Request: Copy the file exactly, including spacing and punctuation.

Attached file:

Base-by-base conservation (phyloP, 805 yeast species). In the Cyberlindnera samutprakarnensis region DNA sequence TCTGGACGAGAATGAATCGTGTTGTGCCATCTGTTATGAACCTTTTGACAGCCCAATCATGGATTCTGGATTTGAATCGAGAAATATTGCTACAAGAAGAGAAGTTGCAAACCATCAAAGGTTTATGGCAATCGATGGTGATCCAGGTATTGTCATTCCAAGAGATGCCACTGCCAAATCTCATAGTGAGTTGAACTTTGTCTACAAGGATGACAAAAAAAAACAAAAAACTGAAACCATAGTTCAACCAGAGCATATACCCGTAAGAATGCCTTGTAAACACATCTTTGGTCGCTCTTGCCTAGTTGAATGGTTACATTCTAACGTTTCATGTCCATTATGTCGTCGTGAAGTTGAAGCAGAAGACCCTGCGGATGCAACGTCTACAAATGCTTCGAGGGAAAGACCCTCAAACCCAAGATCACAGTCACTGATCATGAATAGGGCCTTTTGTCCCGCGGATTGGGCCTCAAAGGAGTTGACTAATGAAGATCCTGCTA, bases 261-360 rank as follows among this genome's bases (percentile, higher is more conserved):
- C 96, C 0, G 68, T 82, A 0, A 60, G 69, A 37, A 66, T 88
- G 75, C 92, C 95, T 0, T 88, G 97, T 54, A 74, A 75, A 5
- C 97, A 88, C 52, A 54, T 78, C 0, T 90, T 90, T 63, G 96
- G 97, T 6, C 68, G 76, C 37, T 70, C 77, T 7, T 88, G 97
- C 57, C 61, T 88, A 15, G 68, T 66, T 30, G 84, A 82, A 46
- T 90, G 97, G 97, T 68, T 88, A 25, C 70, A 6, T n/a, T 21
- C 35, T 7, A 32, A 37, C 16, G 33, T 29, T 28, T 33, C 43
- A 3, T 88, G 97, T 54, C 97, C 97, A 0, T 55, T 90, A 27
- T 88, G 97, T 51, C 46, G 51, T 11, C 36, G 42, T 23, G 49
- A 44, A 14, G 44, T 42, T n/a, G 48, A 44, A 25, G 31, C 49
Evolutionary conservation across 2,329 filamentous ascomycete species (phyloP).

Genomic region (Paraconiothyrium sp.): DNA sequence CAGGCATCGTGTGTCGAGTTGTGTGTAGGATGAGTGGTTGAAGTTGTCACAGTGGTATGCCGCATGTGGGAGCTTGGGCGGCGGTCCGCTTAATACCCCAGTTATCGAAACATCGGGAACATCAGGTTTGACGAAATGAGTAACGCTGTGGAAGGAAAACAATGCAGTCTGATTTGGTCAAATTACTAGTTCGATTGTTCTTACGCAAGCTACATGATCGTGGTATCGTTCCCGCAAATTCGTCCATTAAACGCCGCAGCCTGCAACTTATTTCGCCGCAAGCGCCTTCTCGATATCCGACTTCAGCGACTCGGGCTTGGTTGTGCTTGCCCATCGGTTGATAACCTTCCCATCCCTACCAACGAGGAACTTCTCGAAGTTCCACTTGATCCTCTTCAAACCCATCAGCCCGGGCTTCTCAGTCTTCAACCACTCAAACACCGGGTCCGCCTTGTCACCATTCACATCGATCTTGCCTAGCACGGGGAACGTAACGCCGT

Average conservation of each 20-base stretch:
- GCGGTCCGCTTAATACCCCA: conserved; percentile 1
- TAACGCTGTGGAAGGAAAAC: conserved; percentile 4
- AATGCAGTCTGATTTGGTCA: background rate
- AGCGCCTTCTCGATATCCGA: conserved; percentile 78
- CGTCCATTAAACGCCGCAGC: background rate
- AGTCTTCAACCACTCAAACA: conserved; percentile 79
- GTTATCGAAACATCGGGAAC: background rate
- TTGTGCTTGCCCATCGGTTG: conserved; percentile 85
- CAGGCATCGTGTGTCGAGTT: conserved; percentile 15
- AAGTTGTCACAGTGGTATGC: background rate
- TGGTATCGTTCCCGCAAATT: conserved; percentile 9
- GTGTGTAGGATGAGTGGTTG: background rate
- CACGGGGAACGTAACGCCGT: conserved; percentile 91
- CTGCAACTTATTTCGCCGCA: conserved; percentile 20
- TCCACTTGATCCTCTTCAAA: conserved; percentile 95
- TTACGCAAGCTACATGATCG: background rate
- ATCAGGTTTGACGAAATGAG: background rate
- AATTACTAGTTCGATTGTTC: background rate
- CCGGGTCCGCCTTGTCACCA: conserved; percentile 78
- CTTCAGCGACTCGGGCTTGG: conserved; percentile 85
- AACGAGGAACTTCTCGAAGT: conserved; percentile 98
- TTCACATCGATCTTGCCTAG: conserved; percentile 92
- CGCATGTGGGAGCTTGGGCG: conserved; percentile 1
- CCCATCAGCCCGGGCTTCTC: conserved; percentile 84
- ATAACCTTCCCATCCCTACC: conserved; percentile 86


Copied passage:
Base-by-base conservation (phyloP, 805 yeast species). In the Cyberlindnera samutprakarnensis region DNA sequence TCTGGACGAGAATGAATCGTGTTGTGCCATCTGTTATGAACCTTTTGACAGCCCAATCATGGATTCTGGATTTGAATCGAGAAATATTGCTACAAGAAGAGAAGTTGCAAACCATCAAAGGTTTATGGCAATCGATGGTGATCCAGGTATTGTCATTCCAAGAGATGCCACTGCCAAATCTCATAGTGAGTTGAACTTTGTCTACAAGGATGACAAAAAAAAACAAAAAACTGAAACCATAGTTCAACCAGAGCATATACCCGTAAGAATGCCTTGTAAACACATCTTTGGTCGCTCTTGCCTAGTTGAATGGTTACATTCTAACGTTTCATGTCCATTATGTCGTCGTGAAGTTGAAGCAGAAGACCCTGCGGATGCAACGTCTACAAATGCTTCGAGGGAAAGACCCTCAAACCCAAGATCACAGTCACTGATCATGAATAGGGCCTTTTGTCCCGCGGATTGGGCCTCAAAGGAGTTGACTAATGAAGATCCTGCTA, bases 261-360 rank as follows among this genome's bases (percentile, higher is more conserved):
- C 96, C 0, G 68, T 82, A 0, A 60, G 69, A 37, A 66, T 88
- G 75, C 92, C 95, T 0, T 88, G 97, T 54, A 74, A 75, A 5
- C 97, A 88, C 52, A 54, T 78, C 0, T 90, T 90, T 63, G 96
- G 97, T 6, C 68, G 76, C 37, T 70, C 77, T 7, T 88, G 97
- C 57, C 61, T 88, A 15, G 68, T 66, T 30, G 84, A 82, A 46
- T 90, G 97, G 97, T 68, T 88, A 25, C 70, A 6, T n/a, T 21
- C 35, T 7, A 32, A 37, C 16, G 33, T 29, T 28, T 33, C 43
- A 3, T 88, G 97, T 54, C 97, C 97, A 0, T 55, T 90, A 27
- T 88, G 97, T 51, C 46, G 51, T 11, C 36, G 42, T 23, G 49
- A 44, A 14, G 44, T 42, T n/a, G 48, A 44, A 25, G 31, C 49
Evolutionary conservation across 2,329 filamentous ascomycete species (phyloP).

Genomic region (Paraconiothyrium sp.): DNA sequence CAGGCATCGTGTGTCGAGTTGTGTGTAGGATGAGTGGTTGAAGTTGTCACAGTGGTATGCCGCATGTGGGAGCTTGGGCGGCGGTCCGCTTAATACCCCAGTTATCGAAACATCGGGAACATCAGGTTTGACGAAATGAGTAACGCTGTGGAAGGAAAACAATGCAGTCTGATTTGGTCAAATTACTAGTTCGATTGTTCTTACGCAAGCTACATGATCGTGGTATCGTTCCCGCAAATTCGTCCATTAAACGCCGCAGCCTGCAACTTATTTCGCCGCAAGCGCCTTCTCGATATCCGACTTCAGCGACTCGGGCTTGGTTGTGCTTGCCCATCGGTTGATAACCTTCCCATCCCTACCAACGAGGAACTTCTCGAAGTTCCACTTGATCCTCTTCAAACCCATCAGCCCGGGCTTCTCAGTCTTCAACCACTCAAACACCGGGTCCGCCTTGTCACCATTCACATCGATCTTGCCTAGCACGGGGAACGTAACGCCGT

Average conservation of each 20-base stretch:
- GCGGTCCGCTTAATACCCCA: conserved; percentile 1
- TAACGCTGTGGAAGGAAAAC: conserved; percentile 4
- AATGCAGTCTGATTTGGTCA: background rate
- AGCGCCTTCTCGATATCCGA: conserved; percentile 78
- CGTCCATTAAACGCCGCAGC: background rate
- AGTCTTCAACCACTCAAACA: conserved; percentile 79
- GTTATCGAAACATCGGGAAC: background rate
- TTGTGCTTGCCCATCGGTTG: conserved; percentile 85
- CAGGCATCGTGTGTCGAGTT: conserved; percentile 15
- AAGTTGTCACAGTGGTATGC: background rate
- TGGTATCGTTCCCGCAAATT: conserved; percentile 9
- GTGTGTAGGATGAGTGGTTG: background rate
- CACGGGGAACGTAACGCCGT: conserved; percentile 91
- CTGCAACTTATTTCGCCGCA: conserved; percentile 20
- TCCACTTGATCCTCTTCAAA: conserved; percentile 95
- TTACGCAAGCTACATGATCG: background rate
- ATCAGGTTTGACGAAATGAG: background rate
- AATTACTAGTTCGATTGTTC: background rate
- CCGGGTCCGCCTTGTCACCA: conserved; percentile 78
- CTTCAGCGACTCGGGCTTGG: conserved; percentile 85
- AACGAGGAACTTCTCGAAGT: conserved; percentile 98
- TTCACATCGATCTTGCCTAG: conserved; percentile 92
- CGCATGTGGGAGCTTGGGCG: conserved; percentile 1
- CCCATCAGCCCGGGCTTCTC: conserved; percentile 84
- ATAACCTTCCCATCCCTACC: conserved; percentile 86